History Of Malawi


Chipembere photoExcerpt of a Speech to the National Assembly (in Zomba) Made by Minister of Education and Member of Parliament (MP) for Fort Johnston East (Mangochi), Hon. Henry Blasius Masauko Chipembere on the 9th of September 1964.

…I, wrongly or rightly, regard myself as a man of some principles, a man of some honesty, a man of some courage, a man of some respect-respect which I enjoy among the members of the public and I wouldn’t dare for a moment retreat from my principles.

I wouldn’t dare for a moment abandon my friends and colleagues. It would have been an act of real betrayal for which I would be ashamed for the rest of my life, if I had decided to remain in the Government, while some of my friends have been dismissed.

These are my colleagues. I have worked with them for a long period of many, many years. They have been faithful to me; they have been helpful to me; their work has earned them great praises, both from the public and from the Prime Minister (Dr. H.K. Banda). Today, here, they are being described as traitors. History will pass its judgment.

…Mr. Speaker, Sir, I have resigned in sympathy with my friends. I myself had not been dismissed, but I believe that I have a duty to lodge a humble and loyal protest by resigning my portfolio to show the world that I humbly refuse to agree that dismissal was the solution to the problem he (Dr. H.K. Banda) was facing in this situation. I believe that a man of great resources like the Ngwazi could have thought of a better solution, wiser solution, a solution that would have ensured continued stability and peace in the country.

He should, for instance, have called his Members here. He could have called a conference of the Malawi Congress Party as he often does to discuss particular situations, or District Committees, including Women Leagues, and the Youth League. He could have informed them: “This is what my ministers are saying. This is what my ministers are doing.” And the country would have been very happy and proud to have been brought into the confidence in that manner.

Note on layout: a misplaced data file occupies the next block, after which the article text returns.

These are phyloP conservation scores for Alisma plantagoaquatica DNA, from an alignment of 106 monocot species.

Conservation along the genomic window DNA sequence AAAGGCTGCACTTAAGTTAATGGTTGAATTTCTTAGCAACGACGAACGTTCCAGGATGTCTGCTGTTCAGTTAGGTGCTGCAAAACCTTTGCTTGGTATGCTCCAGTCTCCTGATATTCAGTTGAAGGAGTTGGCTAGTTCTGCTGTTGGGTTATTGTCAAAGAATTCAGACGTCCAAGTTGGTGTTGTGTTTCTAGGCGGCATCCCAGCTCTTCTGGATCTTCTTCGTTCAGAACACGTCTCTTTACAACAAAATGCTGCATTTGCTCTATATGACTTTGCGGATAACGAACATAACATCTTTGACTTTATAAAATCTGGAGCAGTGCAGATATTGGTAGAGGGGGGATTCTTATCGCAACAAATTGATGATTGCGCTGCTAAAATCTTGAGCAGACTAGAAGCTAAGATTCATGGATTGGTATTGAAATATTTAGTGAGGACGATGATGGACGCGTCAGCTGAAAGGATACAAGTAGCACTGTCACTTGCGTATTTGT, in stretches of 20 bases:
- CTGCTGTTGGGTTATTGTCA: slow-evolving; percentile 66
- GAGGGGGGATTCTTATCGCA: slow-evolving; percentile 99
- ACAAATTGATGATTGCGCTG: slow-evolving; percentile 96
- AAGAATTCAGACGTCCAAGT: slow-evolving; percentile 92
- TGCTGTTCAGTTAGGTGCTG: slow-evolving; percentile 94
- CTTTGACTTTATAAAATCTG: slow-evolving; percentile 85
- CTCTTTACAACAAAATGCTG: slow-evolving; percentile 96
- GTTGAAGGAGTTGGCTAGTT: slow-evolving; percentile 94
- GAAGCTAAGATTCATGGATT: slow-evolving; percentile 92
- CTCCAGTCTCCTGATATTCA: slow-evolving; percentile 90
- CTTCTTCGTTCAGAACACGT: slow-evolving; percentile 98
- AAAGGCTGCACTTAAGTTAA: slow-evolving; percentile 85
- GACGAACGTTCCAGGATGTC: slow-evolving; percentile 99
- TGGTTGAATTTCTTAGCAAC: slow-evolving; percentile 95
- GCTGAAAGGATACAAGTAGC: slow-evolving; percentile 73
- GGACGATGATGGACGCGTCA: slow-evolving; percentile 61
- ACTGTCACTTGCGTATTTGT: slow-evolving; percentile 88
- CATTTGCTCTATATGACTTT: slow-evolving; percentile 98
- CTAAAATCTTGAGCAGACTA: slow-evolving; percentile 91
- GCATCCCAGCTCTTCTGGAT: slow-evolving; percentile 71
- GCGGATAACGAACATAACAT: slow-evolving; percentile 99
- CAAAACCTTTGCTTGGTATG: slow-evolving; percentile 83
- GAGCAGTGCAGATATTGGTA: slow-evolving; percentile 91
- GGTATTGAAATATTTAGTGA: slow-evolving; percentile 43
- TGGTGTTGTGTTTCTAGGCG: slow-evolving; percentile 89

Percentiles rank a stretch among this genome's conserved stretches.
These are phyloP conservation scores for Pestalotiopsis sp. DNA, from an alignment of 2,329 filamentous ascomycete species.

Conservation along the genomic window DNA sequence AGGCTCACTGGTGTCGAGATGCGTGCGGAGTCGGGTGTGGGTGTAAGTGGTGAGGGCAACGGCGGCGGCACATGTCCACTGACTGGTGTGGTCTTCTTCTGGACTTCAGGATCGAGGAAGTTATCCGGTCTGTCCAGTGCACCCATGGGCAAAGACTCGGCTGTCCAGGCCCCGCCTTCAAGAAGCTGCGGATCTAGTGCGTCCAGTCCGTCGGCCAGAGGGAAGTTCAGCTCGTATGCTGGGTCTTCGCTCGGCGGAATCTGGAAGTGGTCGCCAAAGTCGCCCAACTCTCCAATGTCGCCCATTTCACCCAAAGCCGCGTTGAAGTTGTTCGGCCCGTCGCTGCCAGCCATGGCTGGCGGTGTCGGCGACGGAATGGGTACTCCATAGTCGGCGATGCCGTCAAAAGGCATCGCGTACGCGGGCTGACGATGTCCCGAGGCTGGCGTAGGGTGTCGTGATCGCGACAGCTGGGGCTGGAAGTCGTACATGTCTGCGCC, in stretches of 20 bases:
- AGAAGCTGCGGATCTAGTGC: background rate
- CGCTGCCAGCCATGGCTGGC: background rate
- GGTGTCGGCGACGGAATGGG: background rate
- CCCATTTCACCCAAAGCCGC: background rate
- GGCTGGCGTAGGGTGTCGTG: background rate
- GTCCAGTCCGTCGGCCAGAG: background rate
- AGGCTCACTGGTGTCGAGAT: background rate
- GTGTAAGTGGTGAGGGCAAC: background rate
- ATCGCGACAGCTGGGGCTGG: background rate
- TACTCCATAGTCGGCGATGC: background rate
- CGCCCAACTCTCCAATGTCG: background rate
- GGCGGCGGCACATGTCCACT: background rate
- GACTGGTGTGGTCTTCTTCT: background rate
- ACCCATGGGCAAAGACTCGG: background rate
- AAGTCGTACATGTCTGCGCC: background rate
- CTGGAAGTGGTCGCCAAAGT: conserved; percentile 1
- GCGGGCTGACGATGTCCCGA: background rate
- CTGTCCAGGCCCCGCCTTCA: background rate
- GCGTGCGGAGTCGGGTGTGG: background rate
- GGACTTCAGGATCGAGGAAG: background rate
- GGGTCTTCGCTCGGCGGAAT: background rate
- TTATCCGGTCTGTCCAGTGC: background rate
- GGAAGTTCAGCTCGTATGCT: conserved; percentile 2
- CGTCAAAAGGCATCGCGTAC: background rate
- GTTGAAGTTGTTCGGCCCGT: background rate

The people of this country are never happier than when the Ngwazi shows clearly that he is taking them into his confidence, and wants to consult them at every level and on every step. He could have done that, but he didn’t. So i felt that I must humbly show him that I do not consider it to have been a wise step. And this is normal procedure, its normal procedure…So today I hope nobody will call me a traitor by resigning.

…Mr. Speaker, Iam a student of history, and as I keep saying, that when I was sent to Gaol by Mr. Justice Cram, I did nothing but cram, I did a lot of reading and one thing which I learnt there from my readings was that history takes long to declare its verdict; history takes long to declare its judgment. The scoundrels of today may be heroes tomorrow, the villains of today may be declared saints tomorrow, it may be after their death.

So, although today I may be condemned, I may be declared a traitor, I know that ultimately, however long it may take, my stand will be justified, and I wish to declare to my fellow Honorable members that, whatever will be the position, I will not have grudges against them. They are my fellow members of the Malawi Congress Party.

…Whatever allegations may be made against me today by men, who have held me in great respects before, and I know that there are quite a number who have done so; I will not hold it against them. I will realize that it is the strain and stress of the time that has made them say these things.

…But let me not hide one thing, lest I should be alleged to have deceived. I have a duty to go and explain to my voters why I have resigned. They used to take great pride in the fact that their constituency was represented in the Cabinet of the country. They will be shocked and sad to see me returning as an ordinary back bencher, going to join them in fishing at Malindi.

So it is my duty to explain to them, and I will do so in public; I will not hold secret meetings as has been feared in this House. I will organize public meetings, and I will invite my nearest colleague, Mr. George Cecil Ndomondo, member of Fort Johnston West. I will invite him, and any other Malawian, to come and attend this meeting, where I will explain myself along the same lines which I have explained this afternoon.

I will add not a single word, nor will I retract a single word. That is what Iam going to do, and let no man believe that anything has been organized. The crowd which is cheering outside, when did I organize it? I noticed when I came in. Am glad to hear that the Honorable member is in doubt because he says it is possible it was organized. It shows that he is not quite sure.



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